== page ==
On Seku Amadu and the Movement for the Liberation of Masina

On May 3, a group called the Movement for the Liberation of Masina partially destroyed the tomb of Seku Amadu in Hamdallahi, Mali (Hamdallahi is some 37km south of Mopti). The attack came just days before the scheduled ceremonial visitation by the shaykh’s admirers (May 9).

Since 2012, a number of such mausolea have been destroyed in Mali, especially in the context of jihadist rule in northern regions in 2012-2013. Regarding motive, the short answer for why jihadists destroy tombs would be that the jihadists see the tombs as manifestations of polytheism – not as respect for a major Muslim leader or a particularly pious saint, but as dangerous symbols of devotion toward a figure other than God. Another answer might be that destroying tombs is a way to physically and symbolically reshape the political and religious landscape, to project power.

This incident in particular struck me, though, because of the clash it represents between pre-colonial and post-colonial models of jihad in West Africa. Seku Amadu (ca. 1776-1845) was not just known for his piety or scholarship: he was one of the Muslim scholars who led jihads in nineteenth-century West Africa. Around 1818, he built an empire called Masina (or Macina) in present-day Mali, with Hamdallahi as its capital. He originally fought in the name of Shaykh ‘Uthman dan Fodio (1754-1817), founder of the more famous Sokoto Caliphate located in present-day northern Nigeria and its environs, but Seku Amadu subsequently acted in his own name. Masina fell in 1862 to the armies of another pre-colonial jihad leader, Al-Hajj ‘Umar Tall (ca. 1794-1864).

There are a few things to note about the pre-colonial jihads and how they differ from the kinds of jihads we see now. First, the theological orientation and worldview of these pre-colonial leaders was heavily shaped by Sufism, by the Maliki legal school of Sunni Islam, and by the classical model of Islamic knowledge in northwest Africa – in other words, by all the institutions that today’s jihadists reject. Dan Fodio was a Sufi of the Qadiriyya order, and Seku Amadu had close ties to the Qadiriyya as well; Tall was a Sufi of the Tijaniyya order. Second, the pre-colonial jihad leaders often had considerable learning and scholarly achievements under their belts before they turned to jihad – unlike today’s jihadists, who often lack any significant training in Islamic scholarship. The list might go on, but the point is that the theological and intellectual make-up of today’s jihadists is so different from that of the pre-colonial jihad leaders that the pre-colonial leaders would likely feel almost nothing in common with today’s jihadists.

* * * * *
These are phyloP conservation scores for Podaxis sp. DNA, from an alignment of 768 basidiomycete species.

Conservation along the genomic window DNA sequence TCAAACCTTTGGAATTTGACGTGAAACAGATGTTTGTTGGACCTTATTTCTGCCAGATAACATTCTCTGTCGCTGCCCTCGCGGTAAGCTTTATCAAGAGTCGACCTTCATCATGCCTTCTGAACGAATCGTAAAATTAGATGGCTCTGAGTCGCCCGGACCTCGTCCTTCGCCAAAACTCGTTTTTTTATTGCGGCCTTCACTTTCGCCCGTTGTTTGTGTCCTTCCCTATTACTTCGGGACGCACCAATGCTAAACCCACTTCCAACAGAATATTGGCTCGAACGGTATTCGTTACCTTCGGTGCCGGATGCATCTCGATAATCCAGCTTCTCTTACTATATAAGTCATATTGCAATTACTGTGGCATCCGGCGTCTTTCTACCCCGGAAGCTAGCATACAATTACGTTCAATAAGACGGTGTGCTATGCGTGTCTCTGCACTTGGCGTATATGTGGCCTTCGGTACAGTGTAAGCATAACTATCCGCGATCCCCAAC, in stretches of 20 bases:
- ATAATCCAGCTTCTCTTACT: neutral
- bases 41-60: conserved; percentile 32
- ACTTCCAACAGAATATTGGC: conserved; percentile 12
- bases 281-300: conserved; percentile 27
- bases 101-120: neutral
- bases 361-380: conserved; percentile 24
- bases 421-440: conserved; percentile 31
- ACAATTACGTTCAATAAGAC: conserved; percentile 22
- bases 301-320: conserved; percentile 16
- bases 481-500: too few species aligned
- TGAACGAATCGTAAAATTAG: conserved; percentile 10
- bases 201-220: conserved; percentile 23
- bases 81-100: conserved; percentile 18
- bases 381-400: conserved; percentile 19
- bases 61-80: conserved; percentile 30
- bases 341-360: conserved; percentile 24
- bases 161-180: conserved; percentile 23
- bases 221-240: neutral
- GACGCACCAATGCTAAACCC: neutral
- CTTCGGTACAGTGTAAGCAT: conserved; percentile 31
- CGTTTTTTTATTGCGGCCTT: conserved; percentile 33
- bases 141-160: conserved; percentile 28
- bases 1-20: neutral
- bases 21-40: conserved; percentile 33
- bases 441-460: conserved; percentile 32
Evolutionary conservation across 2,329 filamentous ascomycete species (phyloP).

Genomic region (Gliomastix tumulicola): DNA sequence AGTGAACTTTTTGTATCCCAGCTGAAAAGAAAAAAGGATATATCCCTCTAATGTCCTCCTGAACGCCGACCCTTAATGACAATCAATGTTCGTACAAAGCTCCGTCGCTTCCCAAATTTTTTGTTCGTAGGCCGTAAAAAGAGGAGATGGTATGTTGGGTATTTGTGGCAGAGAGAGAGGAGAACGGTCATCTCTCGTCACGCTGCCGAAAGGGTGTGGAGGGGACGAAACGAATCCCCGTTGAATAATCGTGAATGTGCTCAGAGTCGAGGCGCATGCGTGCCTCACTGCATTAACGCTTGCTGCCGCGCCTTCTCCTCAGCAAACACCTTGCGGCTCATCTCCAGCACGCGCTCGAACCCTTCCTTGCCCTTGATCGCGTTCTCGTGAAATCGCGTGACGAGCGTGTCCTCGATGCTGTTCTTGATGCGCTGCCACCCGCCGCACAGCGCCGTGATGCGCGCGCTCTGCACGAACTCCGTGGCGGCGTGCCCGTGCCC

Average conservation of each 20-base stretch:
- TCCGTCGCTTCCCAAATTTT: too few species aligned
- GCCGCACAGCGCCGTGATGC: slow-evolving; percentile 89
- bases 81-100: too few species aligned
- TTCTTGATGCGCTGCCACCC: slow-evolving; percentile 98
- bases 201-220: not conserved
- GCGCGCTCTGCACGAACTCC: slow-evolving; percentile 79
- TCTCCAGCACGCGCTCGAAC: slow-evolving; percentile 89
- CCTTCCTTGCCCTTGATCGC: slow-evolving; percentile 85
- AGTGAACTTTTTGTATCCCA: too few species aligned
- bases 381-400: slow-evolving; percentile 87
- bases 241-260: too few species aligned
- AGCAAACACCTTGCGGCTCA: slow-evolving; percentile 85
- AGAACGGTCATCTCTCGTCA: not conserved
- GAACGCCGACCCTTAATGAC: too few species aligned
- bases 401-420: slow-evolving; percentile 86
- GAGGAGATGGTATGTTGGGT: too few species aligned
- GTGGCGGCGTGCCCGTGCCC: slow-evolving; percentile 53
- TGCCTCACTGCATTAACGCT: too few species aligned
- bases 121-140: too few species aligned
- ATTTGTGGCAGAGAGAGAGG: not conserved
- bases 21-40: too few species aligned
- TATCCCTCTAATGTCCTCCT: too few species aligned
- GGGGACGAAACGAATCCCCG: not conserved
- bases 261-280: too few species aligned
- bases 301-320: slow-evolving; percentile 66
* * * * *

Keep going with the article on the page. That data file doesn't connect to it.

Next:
This stark difference is worth bearing in mind when we assess how today’s jihadists talk about the pre-colonial jihads, or about pre-colonial Muslim polities more generally. For example, when it comes to northern Nigeria, I read a lot of analyses now about how Boko Haram is trying to “resurrect” the Sokoto Caliphate or the Empire of Kanem-Bornu (a polity in the Lake Chad region that was Islamized starting in the eleventh century, and successfully resisted incorporation into Sokoto). Maybe it’s true that Boko Haram seeks to do so, although I am skeptical. But in any case, Boko Haram’s understanding of Sokoto or Kanem-Bornu has been fed through some heavy filters and a good bit of selective re-imagination. Boko Haram didn’t start that process of re-imagination – for forty years and more, Salafis have worked to portray dan Fodio as (strictly) an activist who fought heresy, and to sand away his Sufism and Malikism – but they have taken the process several steps further. In any case, amid this misleading rhetoric, the outsider needs to keep in mind how someone like dan Fodio or Seku Amadu understood himself.

This is critical as one assesses the Movement for the Liberation of Masina, which has reportedly committed multiple acts of violence in central Mali, in a worrying trend that extends northern Mali’s conflict into new areas. If the reports are accurate, then the Movement features many of the same characters who played a role in the jihadist takeover of northern Mali in 2012-2013: a preacher named Hamadoun Kouffa (possibly dead) formerly associated with the Movement for Unity and Jihad in West Africa or MUJWA; and possibly even Iyad ag Ghali, leader of Ansar al-Din.

Some have read the Movement for the Liberation of Masina as an ethnic movement – specifically Fulani/Peul, and indeed Seku Amadu himself was Fulani. Yet the goals of the Movement seem to be ideological. In the Malian press, we read that the Movement hopes to “restore” the Empire of Masina. When the Movement attacked Tenenkou, Mopti Region in January, they reportedly used similar language, including about bringing back the “old order.” But it is apparent that what they are “restoring” would bear little resemblance to what Seku Amadu built. They, of course, would likely see no irony in their destruction of Seku Amadu’s tomb – they would say that he himself would not have tolerated tombs or visitations to them. But what I see is the contrast between the Sufi-infused, intellectually sophisticated jihads of the nineteenth century, and the anti-Sufi, crudely ideological jihads of the present.

 

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